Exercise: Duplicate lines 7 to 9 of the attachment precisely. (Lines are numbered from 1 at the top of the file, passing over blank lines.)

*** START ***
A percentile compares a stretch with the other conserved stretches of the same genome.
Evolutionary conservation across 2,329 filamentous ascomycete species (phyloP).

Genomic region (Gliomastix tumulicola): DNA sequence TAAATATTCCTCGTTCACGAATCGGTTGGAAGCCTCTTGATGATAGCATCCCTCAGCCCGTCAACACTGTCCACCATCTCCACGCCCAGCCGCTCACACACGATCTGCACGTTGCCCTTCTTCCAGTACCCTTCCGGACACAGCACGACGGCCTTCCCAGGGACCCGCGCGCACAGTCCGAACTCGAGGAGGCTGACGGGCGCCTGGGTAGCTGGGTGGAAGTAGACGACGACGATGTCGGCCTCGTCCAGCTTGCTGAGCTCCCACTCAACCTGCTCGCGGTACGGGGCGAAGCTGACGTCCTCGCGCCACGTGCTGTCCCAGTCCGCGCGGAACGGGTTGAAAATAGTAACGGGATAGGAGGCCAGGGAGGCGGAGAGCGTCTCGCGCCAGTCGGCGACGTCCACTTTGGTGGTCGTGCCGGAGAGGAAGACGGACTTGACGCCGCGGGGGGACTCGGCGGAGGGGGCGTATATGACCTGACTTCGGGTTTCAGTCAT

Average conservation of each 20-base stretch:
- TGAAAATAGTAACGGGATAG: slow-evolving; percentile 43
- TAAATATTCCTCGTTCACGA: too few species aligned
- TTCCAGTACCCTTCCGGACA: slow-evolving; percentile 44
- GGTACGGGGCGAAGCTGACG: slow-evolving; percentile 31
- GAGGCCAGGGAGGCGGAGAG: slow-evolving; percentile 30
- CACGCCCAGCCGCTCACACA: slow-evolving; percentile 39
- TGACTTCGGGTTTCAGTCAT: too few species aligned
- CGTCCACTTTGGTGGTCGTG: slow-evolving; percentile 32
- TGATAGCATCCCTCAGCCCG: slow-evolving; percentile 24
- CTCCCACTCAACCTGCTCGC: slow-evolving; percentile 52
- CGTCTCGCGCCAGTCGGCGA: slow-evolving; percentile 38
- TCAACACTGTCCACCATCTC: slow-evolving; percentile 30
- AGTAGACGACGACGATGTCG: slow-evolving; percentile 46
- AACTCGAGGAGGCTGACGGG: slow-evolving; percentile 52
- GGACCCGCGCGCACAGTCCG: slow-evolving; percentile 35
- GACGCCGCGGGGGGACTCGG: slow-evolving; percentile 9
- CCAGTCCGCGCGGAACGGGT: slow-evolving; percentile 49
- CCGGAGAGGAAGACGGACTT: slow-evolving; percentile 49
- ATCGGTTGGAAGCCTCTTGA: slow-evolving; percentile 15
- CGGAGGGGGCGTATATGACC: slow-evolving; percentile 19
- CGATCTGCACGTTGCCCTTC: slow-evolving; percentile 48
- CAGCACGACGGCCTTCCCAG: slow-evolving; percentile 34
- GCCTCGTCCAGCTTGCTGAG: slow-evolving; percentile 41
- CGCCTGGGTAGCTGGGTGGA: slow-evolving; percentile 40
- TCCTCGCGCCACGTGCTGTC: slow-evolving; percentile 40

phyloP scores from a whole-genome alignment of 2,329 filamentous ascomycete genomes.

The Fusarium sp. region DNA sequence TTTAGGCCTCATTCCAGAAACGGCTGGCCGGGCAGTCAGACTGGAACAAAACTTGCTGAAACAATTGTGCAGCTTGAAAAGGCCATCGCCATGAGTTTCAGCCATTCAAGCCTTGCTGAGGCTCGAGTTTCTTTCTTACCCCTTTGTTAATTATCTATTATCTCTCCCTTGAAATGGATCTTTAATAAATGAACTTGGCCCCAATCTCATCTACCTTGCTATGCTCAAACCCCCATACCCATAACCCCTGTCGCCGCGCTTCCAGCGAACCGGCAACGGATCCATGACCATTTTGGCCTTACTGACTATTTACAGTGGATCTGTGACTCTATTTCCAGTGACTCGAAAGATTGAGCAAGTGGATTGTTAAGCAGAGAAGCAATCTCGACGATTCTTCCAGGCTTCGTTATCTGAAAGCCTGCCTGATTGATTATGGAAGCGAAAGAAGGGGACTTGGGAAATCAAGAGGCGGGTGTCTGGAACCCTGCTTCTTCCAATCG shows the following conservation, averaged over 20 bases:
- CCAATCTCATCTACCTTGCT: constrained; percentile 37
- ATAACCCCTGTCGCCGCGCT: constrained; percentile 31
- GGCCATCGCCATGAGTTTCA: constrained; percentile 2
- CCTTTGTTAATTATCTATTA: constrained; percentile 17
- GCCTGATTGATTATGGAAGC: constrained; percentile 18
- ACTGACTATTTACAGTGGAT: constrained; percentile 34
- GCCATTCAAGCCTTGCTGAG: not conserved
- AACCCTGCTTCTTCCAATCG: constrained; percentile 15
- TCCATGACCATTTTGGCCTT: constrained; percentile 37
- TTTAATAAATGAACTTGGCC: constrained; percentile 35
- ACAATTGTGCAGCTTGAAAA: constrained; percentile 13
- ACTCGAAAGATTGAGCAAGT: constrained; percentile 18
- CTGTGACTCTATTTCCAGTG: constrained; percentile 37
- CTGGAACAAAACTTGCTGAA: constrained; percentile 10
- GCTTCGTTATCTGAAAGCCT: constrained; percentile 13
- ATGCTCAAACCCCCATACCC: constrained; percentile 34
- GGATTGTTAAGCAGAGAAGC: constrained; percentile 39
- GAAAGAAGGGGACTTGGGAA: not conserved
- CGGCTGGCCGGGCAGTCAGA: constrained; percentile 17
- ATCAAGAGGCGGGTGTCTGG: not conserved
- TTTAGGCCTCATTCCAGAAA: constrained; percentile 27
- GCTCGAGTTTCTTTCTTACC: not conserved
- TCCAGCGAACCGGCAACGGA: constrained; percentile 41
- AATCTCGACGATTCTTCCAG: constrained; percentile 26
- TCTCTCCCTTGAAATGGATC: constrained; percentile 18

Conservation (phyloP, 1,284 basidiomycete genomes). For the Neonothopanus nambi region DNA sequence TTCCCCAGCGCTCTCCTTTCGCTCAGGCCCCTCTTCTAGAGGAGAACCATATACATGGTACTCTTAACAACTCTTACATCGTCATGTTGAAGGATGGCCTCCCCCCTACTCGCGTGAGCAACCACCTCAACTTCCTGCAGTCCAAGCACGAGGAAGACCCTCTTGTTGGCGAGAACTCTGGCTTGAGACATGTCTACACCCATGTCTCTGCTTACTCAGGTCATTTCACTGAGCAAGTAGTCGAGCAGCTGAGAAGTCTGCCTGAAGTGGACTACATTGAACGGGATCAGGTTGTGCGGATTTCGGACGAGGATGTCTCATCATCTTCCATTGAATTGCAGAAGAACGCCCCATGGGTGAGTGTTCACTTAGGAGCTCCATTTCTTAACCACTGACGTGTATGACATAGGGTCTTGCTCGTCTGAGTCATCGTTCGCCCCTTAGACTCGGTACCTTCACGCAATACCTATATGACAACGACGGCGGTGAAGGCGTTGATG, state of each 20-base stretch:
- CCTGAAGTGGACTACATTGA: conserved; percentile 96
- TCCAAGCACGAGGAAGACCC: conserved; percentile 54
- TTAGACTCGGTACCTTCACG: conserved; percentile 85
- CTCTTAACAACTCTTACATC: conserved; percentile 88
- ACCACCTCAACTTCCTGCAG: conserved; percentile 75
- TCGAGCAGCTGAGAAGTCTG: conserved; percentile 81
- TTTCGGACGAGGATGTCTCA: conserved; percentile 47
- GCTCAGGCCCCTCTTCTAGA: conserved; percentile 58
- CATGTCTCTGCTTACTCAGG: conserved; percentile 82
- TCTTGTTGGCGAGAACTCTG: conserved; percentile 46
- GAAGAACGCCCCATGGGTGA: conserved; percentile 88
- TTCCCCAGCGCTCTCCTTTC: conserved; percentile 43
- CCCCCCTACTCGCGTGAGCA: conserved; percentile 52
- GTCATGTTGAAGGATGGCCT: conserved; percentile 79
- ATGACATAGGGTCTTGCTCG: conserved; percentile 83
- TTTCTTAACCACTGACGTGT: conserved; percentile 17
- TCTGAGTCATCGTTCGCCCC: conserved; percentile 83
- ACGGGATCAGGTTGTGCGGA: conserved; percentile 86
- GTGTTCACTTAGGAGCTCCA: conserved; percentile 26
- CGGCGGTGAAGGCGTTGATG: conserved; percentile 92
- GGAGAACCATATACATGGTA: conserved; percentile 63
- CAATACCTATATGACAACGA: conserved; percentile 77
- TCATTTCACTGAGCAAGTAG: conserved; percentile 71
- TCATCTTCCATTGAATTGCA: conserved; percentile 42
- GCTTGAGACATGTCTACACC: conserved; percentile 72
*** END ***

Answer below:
- TTCCAGTACCCTTCCGGACA: slow-evolving; percentile 44
- GGTACGGGGCGAAGCTGACG: slow-evolving; percentile 31
- GAGGCCAGGGAGGCGGAGAG: slow-evolving; percentile 30